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Bing Doesn’t Want You Buying Fake Drugs (Or Some Real Ones)

Search engines want you to find websites. When you find what you’re looking for, they win. So if you click on an interesting result, they’re not usually going to throw out a warning and tell you to back up. Unless, of course, you’re searching for drugs.

Starting last week, Bing began alerting users if they click on a pharmacy site that may be a fake. “Fake” in this case is used pretty broadly. The idea is that if a site has sold dangerous, mislabeled or unapproved drugs, searchers ought to be made aware of it before they start shopping. Bing itself doesn’t decide which sites are fakes—they draw from the FDA’s list of web sites that have received citations.

The catch? That list isn’t all fakers.

Exactly What They’re Looking For

Bing has positioned the new warnings as a safety consideration. And it’s a good idea—fake prescriptions drugs, or drugs that have never been safety tested, can and do cost people their lives. But there are a lot of ways to land on the FDA’s citation list:

“Violations may include, but are not limited to, the following: offering for sale unapproved prescription drugs of unknown origin, safety, and effectiveness; offering prescription drugs without a prescription; offering prescription drugs without adequate directions for safe use; and offering prescription drugs without FDA-required warnings to consumers about the serious health risks associated with the prescription drug.”

The part in bold is the real problem here. Who visits all these fake pharmacies? Often it’s someone that wants a prescription drug illegally. They already know they’re breaking the law to get it, and the pharmacy is too. They don’t care.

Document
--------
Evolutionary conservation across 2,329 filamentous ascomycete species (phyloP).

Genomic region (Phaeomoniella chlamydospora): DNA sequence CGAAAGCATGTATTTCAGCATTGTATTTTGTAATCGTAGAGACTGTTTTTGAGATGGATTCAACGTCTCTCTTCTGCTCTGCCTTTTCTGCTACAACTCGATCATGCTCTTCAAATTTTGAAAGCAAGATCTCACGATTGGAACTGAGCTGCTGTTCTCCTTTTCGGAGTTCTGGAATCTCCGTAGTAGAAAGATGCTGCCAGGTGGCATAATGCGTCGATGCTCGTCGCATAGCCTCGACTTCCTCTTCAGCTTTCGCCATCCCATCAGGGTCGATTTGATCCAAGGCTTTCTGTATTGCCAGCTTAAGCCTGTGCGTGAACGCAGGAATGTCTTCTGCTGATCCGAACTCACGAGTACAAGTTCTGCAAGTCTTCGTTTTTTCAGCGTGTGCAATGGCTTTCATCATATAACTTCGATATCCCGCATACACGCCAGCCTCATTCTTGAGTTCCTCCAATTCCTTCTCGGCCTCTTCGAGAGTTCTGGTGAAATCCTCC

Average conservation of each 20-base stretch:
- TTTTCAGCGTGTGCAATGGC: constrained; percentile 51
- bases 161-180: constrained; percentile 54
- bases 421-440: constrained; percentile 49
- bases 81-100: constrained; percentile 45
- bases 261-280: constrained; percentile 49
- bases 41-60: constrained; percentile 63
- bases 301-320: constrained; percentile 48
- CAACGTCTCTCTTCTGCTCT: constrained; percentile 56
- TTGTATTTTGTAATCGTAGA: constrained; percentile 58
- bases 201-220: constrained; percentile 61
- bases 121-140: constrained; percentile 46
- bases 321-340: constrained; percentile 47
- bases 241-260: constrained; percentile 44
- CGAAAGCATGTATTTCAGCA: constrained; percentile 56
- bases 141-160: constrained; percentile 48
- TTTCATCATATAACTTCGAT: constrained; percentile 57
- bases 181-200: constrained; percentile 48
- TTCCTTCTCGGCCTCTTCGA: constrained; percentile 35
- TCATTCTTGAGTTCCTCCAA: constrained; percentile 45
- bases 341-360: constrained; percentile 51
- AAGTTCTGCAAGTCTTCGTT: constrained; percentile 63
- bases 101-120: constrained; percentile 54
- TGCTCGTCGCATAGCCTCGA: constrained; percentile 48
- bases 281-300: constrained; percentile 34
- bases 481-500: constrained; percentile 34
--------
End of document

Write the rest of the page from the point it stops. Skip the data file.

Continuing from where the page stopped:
The customers most likely to see the warning are also least likely to take it seriously. They may even read it as, “this website has exactly what you’re looking for.”

A Gentle Hand

Of course, it’s not Bing’s fault that people sometimes buy illegal drugs. The warning is still a step in the right direction. But if they have a list of sites with violations, why not just drop them from the search results completely?

There are a few reasons. For one, even if the sites face citations, they clearly haven’t been shut down by the government; some may be legitimate businesses. For another, nixing the (well known, publicly cited) websites may just drive the same fraudsters to new ones (with no warning information).

But the biggest reason is probably that Bing wants to use a gentle hand. Search engines repeatedly assert that they are not responsible for the content users find; they’re just an index. Anything that smacks of censorship or regulation threatens that position, and that’s bad for business. Bing probably wouldn’t even do the warnings if it wasn’t a medical safety issue. (Google also treats medical information differently.)

The warnings won’t shut down the online illegal drug industry. But hopefully they will give some consumers pause—mostly the ones who were just looking for legitimate medicine at a better price.